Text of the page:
5 Ways to Visit the Dead Sea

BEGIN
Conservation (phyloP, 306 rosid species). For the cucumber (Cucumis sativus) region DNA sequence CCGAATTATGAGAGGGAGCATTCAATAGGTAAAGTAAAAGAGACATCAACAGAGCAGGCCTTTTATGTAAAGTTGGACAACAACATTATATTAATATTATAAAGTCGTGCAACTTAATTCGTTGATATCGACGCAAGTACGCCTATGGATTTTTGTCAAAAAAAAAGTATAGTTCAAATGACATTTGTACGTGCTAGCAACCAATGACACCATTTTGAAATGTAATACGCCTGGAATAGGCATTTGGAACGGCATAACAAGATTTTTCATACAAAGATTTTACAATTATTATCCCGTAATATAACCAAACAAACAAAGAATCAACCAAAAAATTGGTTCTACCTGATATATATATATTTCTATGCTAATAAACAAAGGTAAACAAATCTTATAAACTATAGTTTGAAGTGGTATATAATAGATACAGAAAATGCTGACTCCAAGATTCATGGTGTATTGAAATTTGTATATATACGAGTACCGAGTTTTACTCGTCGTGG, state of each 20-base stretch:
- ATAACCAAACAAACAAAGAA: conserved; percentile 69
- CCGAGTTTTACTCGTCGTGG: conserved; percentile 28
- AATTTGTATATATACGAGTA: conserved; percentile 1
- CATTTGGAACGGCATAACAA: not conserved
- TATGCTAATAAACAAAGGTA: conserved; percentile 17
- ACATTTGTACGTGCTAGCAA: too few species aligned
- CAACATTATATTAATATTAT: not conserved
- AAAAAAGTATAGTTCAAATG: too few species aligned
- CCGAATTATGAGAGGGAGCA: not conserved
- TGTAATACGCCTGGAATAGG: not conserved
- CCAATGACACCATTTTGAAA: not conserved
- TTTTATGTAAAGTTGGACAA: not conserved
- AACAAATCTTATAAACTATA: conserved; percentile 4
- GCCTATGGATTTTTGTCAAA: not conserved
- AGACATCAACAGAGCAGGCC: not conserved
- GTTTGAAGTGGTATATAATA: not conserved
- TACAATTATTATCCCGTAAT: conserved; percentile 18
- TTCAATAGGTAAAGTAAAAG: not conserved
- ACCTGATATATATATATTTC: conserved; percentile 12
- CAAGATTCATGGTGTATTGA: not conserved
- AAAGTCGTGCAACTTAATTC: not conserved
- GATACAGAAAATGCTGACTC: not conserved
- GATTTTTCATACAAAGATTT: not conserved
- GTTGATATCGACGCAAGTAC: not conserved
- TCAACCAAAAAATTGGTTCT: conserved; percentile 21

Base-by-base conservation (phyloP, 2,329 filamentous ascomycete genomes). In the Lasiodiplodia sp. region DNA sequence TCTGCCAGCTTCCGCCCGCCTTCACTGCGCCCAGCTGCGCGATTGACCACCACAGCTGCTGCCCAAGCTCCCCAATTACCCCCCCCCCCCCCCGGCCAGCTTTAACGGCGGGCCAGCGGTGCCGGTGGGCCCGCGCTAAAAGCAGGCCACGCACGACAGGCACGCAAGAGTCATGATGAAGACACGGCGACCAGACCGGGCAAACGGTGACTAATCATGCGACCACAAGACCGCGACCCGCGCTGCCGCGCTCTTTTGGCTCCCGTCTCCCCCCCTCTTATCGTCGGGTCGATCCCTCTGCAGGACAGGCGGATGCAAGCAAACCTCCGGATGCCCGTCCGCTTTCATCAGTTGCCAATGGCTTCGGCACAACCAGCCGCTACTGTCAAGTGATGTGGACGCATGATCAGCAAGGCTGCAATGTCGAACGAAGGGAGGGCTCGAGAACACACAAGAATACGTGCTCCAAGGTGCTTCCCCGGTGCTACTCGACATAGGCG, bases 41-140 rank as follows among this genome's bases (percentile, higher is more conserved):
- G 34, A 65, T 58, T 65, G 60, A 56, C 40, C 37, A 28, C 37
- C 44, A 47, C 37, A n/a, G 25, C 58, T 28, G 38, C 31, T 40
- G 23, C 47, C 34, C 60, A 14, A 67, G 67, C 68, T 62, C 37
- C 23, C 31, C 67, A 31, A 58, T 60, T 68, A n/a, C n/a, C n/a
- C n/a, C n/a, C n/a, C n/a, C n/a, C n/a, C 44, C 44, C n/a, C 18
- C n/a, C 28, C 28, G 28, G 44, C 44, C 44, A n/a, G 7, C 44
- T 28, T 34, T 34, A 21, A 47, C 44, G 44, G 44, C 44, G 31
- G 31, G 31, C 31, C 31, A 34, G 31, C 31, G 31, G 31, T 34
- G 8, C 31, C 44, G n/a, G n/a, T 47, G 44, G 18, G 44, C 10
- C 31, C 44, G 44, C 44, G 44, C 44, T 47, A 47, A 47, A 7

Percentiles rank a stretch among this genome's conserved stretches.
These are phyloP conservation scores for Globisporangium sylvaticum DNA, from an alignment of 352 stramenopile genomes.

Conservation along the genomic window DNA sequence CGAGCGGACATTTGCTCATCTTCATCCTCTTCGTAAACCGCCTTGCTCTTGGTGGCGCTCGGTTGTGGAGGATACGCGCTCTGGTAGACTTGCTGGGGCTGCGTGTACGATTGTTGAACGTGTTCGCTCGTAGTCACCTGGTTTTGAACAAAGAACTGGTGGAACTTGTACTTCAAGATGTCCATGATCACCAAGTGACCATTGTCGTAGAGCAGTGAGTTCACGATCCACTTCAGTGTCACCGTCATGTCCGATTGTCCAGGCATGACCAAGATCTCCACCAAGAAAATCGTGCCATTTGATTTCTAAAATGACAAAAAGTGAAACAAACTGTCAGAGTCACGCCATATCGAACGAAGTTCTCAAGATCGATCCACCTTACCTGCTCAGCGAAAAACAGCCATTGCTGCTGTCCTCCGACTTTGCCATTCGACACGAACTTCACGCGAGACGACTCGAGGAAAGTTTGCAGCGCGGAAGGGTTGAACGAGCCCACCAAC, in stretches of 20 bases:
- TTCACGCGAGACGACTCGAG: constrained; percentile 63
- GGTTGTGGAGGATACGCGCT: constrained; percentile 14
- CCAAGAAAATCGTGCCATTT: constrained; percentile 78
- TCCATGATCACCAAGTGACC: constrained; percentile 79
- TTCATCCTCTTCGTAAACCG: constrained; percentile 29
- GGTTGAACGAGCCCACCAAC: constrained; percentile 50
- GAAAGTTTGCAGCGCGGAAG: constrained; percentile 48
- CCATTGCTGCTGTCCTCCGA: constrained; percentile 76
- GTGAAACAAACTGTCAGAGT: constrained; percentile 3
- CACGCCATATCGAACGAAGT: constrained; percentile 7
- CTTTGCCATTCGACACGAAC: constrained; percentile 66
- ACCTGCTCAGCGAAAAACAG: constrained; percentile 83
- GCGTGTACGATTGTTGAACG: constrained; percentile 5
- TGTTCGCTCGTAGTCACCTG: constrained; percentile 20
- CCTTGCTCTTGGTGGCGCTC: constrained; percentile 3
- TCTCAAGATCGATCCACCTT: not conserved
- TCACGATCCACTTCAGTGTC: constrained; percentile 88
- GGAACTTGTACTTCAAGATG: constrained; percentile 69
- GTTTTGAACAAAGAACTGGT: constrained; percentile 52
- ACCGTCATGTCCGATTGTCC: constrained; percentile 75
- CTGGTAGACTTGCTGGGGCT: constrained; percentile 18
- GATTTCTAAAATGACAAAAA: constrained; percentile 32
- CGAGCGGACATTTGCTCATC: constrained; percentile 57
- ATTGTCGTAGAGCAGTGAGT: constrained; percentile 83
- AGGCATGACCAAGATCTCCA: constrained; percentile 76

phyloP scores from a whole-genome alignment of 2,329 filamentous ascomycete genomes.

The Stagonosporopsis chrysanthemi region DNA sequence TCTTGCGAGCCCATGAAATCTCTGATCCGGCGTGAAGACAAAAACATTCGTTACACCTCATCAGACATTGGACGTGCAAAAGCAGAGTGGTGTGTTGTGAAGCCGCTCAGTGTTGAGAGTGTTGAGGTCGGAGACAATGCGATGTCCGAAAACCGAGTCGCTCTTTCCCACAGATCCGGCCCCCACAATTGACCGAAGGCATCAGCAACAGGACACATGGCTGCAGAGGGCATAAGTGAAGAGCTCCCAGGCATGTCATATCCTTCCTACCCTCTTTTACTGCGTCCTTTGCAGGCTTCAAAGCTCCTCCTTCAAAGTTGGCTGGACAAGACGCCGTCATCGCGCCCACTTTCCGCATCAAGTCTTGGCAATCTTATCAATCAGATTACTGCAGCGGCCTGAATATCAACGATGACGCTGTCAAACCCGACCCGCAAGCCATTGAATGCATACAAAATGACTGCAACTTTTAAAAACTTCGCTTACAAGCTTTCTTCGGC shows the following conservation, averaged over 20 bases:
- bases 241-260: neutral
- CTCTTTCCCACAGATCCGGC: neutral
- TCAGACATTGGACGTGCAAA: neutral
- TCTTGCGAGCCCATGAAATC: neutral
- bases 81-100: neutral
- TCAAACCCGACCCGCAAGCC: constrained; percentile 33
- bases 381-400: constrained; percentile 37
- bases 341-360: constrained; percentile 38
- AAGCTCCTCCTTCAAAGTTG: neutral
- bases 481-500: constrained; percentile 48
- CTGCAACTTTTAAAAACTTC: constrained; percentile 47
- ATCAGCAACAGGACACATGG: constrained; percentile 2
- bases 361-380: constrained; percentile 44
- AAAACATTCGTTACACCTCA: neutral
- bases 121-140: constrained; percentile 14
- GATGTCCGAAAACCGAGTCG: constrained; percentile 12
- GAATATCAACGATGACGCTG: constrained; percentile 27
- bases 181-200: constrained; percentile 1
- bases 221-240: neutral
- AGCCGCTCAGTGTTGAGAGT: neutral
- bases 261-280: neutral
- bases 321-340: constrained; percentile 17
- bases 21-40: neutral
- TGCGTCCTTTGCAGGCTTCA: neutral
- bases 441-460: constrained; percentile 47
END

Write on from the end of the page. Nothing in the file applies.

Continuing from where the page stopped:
The Dead Sea is a must-see attraction for any trip to Israel. This natural wonder is a salt lake at the lowest point on Earth 418m below sea level in southern Israel’s Negev Desert. The Dead Sea is not centrally located; it is 170km from Tel Aviv and 100km from Jerusalem. Once there you can enjoy one of the many Dead Sea beaches, the Dead Sea spas and hotels. The high concentration of minerals in the saline water and Dead Sea mud has health and beauty benefits. Even the sunshine and air in the Dead Sea region are known to have properties beneficial to our health.View of the Dead Sea from the top of Masada Fortress.Photo credit: © ShutterstockPublic Transport to the Dead SeaThere are no trains that reach the Dead Seaalthough you could catch a train to Be’er Sheva and from there a bus to the Dead Sea. Alternatively, take the bus from Tel Aviv or Jerusalem to the Dead Sea. The buses stop at Ein Gedi and Ein Bokek, both places where there are things to do near the Dead Sea. The journey takes about 1.5hr-2hrs. Buses leave from the Jerusalem Central Bus Station and from Tel Aviv’s Arlozorov Bus Station. It is advisable to leave early so that you can maximize your time at the Dead Sea. The last bus from the Dead Sea back to central Israel leaves in the late afternoon so be careful not to miss the bus! There are no buses to the Dead Sea on Shabbat or public holidays.Road Sign on the way to the Dead Sea, Israel. Photo by Amit Lahav on UnsplashDead Sea ToursThe easiest way to visit the Dead Sea is to join a Dead Sea day tour. There are several to choose from including tours that include stops at other popular sites like Masada, Jerusalem, Jericho, Ein Gedi, or Qumran, where the Dead Sea Scrolls were discovered. Some day tours stop at several sites while others give you a full day at the Dead Sea and can offer the option of Dead Sea spa visits or lunch at one of the Dead Sea spa hotels. The Dead Sea is usually included in multi-day package tours that cover attractions across the country.Renting a Car to Drive to the Dead SeaYou could rent a car from anywhere in the country and make the trip south independently. Use a navigation app or GPS device to help you reach the Dead Sea. The steep winding roads through the desert hills are notoriously dangerous and you will need to drive very carefully.The Dead Sea Shore from above.Photo by Artem Belinski on UnsplashVisit the Dead Sea by TaxiIf you are nervous about traveling alone by car to the Dead Sea then it is possible to go by taxi although this is quite an expensive option. Taxis to the Dead Sea should be arranged in advance and can include hotel pick-up. A slightly cheaper option is a shared taxi (mini-bus) run by a private taxi company which departs from major cities. You will then have to find an available taxi to make the return journey or preferably arrange it ahead of time.Take a Private Tour to the Dead SeaOn a private tour to the Dead Sea, you can tailor-make your trip by including other sites along the way. Popular destinations often included on a private day tour to the Dead Sea are Jerusalem, Jericho, Qumran, or Masada. On a private tour, you will have the driver, an air-conditioned vehicle, and a guide who will devote all of his time to you.A man reading a book in the Dead Sea, Israel.Photo by Toa Heftiba on Unsplash